dealing with failure

My one knit keeps going wrong and I don’t know why.  Perhaps I’m not purling right, I don’t know, but the whole thing becomes a tangled mess around 3 rows in, so I’m giving up and going back to some beginner patterns I can actually do…

Take, for instance, the bee stitch:

pattern challenge #2: bee stitch

I didn’t find Staci’s video detailed enough for this pattern and turned to a lady known as Sapphires-N-Purls on YouTube (or iknitwithcatfur, which I’m sure she doesn’t… right?)  This lady runs a blog that features a new knitting pattern every week, with the bee stitch coming under June 2011.  Her videos may not have that polished quality that Staci’s do, but her instructions are easy to follow and she provides a written version in case you have trouble remembering.

I’ll be honest: I failed on the first few tries.  Instead of knitting the first row, then alternating between K1 and KB on the second, I stupidly skipped to the third row, which requires K2, alternations between K1 and KB, then K2 for the last two stitches.  Using the third row then knitting the second and repeating the order obviously created something entirely different (I would have taken a picture, if it weren’t for the fact I was incredibly annoyed).

But I was successful in the end; that’s the main part!

hot water bottle, mobile or kindle case?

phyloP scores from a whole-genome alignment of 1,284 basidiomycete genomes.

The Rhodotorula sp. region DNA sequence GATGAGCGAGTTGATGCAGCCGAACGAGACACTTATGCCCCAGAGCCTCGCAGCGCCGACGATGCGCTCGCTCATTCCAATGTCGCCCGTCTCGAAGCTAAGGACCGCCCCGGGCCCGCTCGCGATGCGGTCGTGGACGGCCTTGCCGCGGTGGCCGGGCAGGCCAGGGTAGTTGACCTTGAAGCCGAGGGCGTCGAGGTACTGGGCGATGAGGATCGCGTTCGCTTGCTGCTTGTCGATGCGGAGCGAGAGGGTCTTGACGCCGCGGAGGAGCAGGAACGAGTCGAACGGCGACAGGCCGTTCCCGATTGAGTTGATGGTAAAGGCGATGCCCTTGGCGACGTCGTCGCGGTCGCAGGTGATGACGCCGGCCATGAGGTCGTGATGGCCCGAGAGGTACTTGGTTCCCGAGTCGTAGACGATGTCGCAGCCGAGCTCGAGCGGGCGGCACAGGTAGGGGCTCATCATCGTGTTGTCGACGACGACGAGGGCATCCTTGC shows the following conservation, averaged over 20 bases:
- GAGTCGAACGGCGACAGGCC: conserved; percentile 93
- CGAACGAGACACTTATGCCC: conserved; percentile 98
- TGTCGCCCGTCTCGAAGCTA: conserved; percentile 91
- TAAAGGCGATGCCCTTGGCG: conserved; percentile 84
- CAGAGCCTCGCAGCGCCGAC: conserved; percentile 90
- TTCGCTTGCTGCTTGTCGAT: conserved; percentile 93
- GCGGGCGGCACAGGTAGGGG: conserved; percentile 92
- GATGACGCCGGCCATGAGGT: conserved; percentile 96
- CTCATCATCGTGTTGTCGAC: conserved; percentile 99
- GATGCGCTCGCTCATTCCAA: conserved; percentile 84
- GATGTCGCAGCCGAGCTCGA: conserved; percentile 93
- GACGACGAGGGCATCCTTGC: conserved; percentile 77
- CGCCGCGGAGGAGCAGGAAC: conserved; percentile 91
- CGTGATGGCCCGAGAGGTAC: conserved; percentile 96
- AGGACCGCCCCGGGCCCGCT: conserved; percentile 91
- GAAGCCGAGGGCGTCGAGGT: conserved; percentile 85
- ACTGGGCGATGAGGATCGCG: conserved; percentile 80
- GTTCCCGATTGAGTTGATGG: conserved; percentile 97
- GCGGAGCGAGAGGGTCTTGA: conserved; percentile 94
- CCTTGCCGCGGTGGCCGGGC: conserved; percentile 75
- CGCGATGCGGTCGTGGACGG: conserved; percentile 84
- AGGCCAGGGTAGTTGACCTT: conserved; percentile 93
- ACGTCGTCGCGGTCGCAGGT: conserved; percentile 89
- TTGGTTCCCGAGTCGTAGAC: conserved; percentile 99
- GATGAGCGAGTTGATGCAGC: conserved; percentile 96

To ease the flames of frustration, I took a break.  Smoked salmon on toast spread with soft cheese (full fat: none of that disgusting fat-free nonsense) drizzled with fresh lemon juice and black pepper seasoning.  Just for good measure, I also chopped up some pickled gerkins as a side and made myself a cup of good Irish tea.

a meal fit for knitters!

Picture looks great, huh?  Doesn’t that sliced salmon look absolutely gorgeous?  Why, of course it would!  Considering how I utilised the ‘food’ scenic mode on my Nikon Coolpix just to give it some extra colour.

Now, not sure about you but taking photos of my meals isn’t something I normally practice.  I’d rather enjoy my meals through the act of eating, not faffing around trying to get the best angle so I can rush to my laptop and upload the whole process.  Still, I was inspired to immortalise this quintessential vegetable…

The pickled gerkin

hail the pickle!

After my break, I had a go at knitting the linen stitch, a pattern meant to imitate the woven quality of linen.  Surprisingly easy to do yet so very intricate, this pattern can use a lot of yarn and may go exceedingly wrong if you’re not careful with those needles.

pattern challenge #3: linen stitch

Again, I had a few fails when trying this pattern.  I’d forget what row I purled, what row I knitted, and sometimes, I would unravel sections because I doubled the knit or purl somewhere, only to discover that I couldn’t tell whether to knit or purl when trying to rectify.

For anyone whose a beginner and trying the linen stitch for the first time, my tip for knowing whether to knit or purl after pulling out rows is to check where your active yarn – the yarn you’re using to knit the pattern – is coming from on the brand-new row.

If it’s dangling at the front, in front of the second stitch you’ll get to whilst knitting the row, you purl.

If it’s dangling at the back of a new row you’re about to begin, you knit.

Also keep the stitches tight.  Not super tight, just firm so the linen effect remains visible and consistent.  Once I get the hang of this pattern, I’m looking to knit my own coasters – yay!

round of applause!


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